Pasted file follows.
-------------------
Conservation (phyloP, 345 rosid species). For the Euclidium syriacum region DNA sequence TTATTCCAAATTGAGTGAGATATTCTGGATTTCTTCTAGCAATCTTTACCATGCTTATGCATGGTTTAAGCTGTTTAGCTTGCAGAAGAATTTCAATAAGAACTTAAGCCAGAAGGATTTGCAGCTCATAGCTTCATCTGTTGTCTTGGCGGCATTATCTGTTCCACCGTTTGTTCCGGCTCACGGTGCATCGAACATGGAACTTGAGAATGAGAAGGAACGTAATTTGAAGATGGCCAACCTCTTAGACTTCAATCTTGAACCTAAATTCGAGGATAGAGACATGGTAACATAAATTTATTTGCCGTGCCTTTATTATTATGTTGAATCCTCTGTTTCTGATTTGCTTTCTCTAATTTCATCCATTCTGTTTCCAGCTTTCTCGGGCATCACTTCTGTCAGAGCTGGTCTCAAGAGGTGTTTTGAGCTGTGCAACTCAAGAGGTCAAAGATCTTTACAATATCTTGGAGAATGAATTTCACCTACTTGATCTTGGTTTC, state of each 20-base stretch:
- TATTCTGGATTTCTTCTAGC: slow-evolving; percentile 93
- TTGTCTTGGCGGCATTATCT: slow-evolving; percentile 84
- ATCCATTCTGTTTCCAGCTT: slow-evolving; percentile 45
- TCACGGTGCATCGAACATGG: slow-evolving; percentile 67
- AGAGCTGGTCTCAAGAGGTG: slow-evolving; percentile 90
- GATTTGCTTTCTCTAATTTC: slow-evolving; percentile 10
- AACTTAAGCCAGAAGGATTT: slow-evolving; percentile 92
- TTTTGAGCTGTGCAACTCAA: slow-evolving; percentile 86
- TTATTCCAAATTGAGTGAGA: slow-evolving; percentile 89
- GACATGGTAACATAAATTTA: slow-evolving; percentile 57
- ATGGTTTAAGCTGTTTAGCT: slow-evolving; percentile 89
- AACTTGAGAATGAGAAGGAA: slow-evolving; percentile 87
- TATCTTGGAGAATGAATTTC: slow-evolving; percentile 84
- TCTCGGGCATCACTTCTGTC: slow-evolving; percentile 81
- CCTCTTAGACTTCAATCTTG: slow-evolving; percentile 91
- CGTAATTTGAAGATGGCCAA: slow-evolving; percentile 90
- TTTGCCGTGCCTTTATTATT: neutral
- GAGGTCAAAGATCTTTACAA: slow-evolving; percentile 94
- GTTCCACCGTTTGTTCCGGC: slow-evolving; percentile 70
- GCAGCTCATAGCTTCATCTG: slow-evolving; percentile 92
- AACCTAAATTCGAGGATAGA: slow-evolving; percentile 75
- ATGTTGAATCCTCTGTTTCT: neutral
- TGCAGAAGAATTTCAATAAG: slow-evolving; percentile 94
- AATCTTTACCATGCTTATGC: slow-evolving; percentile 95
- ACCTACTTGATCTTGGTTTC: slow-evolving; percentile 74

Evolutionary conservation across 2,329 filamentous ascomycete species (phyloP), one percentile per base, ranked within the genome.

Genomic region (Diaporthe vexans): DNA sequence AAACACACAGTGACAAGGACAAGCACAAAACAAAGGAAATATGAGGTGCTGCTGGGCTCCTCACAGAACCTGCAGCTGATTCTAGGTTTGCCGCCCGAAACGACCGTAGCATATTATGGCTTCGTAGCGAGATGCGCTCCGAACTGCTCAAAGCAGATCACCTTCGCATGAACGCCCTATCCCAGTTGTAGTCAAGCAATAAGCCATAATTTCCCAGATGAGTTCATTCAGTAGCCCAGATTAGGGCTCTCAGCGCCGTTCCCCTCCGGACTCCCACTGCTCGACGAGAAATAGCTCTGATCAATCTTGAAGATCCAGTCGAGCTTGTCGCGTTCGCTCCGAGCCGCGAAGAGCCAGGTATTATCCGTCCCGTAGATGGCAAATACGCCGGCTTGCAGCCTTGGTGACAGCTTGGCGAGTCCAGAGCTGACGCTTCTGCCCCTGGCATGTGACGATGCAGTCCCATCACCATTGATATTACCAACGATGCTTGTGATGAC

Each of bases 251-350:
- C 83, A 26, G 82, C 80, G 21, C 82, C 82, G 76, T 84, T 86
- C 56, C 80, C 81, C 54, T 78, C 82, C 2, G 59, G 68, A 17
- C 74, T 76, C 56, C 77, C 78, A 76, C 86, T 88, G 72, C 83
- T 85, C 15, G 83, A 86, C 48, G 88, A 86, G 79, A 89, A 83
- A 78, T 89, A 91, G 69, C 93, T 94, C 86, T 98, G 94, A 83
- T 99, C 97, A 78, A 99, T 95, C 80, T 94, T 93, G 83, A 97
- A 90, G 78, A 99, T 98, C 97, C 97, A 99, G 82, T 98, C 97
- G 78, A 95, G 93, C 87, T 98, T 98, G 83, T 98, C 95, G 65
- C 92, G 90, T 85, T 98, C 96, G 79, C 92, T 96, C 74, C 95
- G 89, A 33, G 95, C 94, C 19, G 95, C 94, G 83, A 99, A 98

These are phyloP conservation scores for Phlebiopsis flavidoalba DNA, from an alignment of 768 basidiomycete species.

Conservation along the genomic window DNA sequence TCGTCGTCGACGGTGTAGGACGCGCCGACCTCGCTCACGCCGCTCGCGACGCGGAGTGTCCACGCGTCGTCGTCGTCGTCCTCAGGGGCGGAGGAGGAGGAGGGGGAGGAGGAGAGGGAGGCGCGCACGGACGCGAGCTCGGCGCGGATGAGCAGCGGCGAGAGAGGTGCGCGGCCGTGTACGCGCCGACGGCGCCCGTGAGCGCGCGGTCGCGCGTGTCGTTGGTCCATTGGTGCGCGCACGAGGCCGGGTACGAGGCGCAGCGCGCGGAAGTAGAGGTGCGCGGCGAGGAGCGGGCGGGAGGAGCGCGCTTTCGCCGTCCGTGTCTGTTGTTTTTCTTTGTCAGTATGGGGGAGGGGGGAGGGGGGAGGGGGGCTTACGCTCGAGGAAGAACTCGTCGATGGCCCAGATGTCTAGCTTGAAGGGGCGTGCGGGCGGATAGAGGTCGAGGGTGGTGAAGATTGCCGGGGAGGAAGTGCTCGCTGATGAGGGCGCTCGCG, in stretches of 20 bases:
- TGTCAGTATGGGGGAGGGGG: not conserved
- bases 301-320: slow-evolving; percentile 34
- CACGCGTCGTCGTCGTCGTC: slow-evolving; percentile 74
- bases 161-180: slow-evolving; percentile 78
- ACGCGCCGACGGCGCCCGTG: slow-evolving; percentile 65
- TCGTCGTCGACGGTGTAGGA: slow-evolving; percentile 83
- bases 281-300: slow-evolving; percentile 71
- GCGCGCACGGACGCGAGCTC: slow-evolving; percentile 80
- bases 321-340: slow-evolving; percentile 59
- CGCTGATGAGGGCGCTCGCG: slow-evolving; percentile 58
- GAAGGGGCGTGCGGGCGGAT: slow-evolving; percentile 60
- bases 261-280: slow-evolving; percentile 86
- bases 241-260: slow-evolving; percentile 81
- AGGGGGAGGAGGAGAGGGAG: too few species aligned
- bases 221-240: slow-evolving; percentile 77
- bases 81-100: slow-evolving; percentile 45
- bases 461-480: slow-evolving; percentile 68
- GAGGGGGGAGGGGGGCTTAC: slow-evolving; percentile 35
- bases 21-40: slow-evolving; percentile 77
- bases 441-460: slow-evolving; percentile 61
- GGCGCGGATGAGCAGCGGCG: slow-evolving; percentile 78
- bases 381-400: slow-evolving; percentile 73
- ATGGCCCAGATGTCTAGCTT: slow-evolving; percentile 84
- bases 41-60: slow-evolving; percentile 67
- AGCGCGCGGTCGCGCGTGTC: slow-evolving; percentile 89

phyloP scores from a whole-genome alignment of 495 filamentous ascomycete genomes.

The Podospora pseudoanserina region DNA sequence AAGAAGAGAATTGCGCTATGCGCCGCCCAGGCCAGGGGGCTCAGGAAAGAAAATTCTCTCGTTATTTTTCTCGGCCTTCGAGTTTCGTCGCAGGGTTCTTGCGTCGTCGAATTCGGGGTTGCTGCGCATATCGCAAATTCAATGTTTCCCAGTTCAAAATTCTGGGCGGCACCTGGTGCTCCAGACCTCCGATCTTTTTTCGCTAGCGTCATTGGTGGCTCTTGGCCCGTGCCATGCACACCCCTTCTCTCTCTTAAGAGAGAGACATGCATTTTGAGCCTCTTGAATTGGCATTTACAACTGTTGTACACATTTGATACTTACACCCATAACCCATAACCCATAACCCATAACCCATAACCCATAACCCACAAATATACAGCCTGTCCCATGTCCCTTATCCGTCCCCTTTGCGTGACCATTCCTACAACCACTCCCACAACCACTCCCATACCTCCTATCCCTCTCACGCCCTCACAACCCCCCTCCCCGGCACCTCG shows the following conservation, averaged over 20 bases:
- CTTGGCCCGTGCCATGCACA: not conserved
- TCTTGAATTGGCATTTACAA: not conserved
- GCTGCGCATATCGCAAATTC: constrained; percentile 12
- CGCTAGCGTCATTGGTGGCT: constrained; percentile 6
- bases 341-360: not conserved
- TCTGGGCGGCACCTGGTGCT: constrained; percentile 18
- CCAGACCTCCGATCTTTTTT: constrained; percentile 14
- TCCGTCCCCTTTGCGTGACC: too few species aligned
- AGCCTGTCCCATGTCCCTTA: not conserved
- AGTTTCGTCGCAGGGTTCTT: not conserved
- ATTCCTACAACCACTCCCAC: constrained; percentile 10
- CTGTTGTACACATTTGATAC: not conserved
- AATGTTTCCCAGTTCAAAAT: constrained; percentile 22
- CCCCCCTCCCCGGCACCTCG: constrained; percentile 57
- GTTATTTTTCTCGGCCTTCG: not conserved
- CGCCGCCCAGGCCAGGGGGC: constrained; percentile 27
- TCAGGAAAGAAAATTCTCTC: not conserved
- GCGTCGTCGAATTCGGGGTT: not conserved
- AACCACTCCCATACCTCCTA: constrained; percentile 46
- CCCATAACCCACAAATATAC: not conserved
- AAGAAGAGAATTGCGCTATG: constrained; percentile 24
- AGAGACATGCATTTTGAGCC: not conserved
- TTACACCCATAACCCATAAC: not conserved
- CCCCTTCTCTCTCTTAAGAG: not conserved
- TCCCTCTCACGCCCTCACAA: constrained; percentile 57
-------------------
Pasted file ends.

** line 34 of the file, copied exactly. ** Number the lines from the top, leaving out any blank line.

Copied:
- A 78, T 89, A 91, G 69, C 93, T 94, C 86, T 98, G 94, A 83